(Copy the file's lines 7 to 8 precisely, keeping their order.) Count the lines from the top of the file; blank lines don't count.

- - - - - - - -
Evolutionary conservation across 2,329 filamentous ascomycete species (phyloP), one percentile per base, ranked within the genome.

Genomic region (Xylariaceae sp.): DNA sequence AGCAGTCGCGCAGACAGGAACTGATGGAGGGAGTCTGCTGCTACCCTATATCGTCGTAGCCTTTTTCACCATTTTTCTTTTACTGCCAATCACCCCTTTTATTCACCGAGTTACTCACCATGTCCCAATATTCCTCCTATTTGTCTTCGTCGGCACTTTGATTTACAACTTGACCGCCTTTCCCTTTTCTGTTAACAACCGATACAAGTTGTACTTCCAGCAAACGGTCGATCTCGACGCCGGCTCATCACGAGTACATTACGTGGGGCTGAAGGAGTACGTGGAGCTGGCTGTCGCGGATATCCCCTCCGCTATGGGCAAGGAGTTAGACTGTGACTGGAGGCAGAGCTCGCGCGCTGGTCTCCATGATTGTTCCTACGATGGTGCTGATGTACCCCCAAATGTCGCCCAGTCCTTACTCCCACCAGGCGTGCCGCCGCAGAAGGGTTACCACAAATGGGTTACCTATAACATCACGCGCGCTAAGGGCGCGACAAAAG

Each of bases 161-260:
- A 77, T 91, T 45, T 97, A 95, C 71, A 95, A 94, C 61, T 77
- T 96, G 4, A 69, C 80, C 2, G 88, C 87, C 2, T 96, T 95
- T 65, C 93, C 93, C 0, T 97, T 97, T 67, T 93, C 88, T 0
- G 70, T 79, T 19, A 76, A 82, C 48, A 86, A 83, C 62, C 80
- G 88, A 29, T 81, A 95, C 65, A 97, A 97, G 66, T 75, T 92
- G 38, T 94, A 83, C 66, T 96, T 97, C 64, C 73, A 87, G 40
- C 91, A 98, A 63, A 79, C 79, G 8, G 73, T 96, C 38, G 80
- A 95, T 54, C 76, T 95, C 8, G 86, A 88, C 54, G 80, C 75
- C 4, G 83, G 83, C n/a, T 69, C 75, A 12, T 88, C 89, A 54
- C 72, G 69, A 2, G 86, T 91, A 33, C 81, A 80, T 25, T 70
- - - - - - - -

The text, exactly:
- G 70, T 79, T 19, A 76, A 82, C 48, A 86, A 83, C 62, C 80
- G 88, A 29, T 81, A 95, C 65, A 97, A 97, G 66, T 75, T 92